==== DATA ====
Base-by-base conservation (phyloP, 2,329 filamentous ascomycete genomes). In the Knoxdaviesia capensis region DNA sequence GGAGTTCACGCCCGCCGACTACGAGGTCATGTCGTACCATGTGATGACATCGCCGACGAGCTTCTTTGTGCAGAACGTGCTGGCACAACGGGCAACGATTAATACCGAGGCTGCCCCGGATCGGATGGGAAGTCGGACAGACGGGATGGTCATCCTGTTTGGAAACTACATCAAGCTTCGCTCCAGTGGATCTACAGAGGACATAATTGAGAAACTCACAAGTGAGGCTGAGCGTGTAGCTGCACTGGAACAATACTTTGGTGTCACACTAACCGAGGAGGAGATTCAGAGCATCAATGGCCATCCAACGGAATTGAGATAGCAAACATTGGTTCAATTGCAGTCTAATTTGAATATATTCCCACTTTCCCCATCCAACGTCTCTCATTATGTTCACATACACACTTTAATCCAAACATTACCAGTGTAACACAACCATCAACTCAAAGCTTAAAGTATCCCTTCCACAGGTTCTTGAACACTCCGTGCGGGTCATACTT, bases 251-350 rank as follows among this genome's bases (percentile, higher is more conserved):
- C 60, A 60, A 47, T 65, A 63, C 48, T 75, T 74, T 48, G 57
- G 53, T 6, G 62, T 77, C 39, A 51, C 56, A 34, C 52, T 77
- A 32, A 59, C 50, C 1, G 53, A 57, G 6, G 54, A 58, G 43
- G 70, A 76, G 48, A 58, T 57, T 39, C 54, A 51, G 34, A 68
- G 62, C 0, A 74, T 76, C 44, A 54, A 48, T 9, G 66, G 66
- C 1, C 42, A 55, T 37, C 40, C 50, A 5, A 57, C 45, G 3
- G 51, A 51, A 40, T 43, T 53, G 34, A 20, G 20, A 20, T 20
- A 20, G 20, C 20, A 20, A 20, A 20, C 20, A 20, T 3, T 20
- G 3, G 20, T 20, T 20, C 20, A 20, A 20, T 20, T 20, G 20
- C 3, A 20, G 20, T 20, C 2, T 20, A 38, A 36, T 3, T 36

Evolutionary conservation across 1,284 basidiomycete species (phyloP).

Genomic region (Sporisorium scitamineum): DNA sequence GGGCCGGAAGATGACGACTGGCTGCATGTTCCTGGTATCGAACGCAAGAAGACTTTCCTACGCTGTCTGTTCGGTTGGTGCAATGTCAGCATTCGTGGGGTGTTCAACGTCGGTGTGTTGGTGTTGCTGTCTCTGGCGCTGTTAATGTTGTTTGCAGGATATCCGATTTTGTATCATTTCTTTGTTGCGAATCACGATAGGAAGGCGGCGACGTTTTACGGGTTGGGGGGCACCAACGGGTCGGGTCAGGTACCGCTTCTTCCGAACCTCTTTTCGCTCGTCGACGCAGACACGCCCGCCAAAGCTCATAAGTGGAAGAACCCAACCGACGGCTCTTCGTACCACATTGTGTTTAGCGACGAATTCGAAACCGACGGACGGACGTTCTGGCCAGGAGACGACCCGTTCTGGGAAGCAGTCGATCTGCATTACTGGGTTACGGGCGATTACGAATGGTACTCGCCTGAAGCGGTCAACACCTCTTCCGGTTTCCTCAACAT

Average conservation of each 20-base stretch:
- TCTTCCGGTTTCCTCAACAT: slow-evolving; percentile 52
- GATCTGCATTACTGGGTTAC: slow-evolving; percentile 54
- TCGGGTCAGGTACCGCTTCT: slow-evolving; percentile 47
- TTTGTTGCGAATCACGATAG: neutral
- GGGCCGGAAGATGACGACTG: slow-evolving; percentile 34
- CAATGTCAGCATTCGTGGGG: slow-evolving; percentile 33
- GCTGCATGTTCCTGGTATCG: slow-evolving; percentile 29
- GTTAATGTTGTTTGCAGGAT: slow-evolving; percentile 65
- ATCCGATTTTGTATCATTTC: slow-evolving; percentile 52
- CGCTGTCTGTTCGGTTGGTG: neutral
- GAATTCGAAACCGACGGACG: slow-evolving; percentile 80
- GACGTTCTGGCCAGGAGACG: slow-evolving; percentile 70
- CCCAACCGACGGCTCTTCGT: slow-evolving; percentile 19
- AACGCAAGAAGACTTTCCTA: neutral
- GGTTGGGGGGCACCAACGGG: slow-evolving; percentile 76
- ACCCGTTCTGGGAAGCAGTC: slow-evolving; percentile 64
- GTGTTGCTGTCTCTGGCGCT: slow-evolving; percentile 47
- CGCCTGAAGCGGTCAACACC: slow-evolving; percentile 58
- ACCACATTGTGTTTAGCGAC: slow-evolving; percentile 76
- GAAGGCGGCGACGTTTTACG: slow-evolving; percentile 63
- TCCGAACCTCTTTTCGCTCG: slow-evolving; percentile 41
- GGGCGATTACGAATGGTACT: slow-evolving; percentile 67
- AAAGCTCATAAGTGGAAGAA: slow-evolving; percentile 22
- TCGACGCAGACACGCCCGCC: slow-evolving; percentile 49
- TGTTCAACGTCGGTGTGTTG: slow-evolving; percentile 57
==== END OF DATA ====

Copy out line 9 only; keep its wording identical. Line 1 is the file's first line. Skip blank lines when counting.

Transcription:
- A 20, G 20, C 20, A 20, A 20, A 20, C 20, A 20, T 3, T 20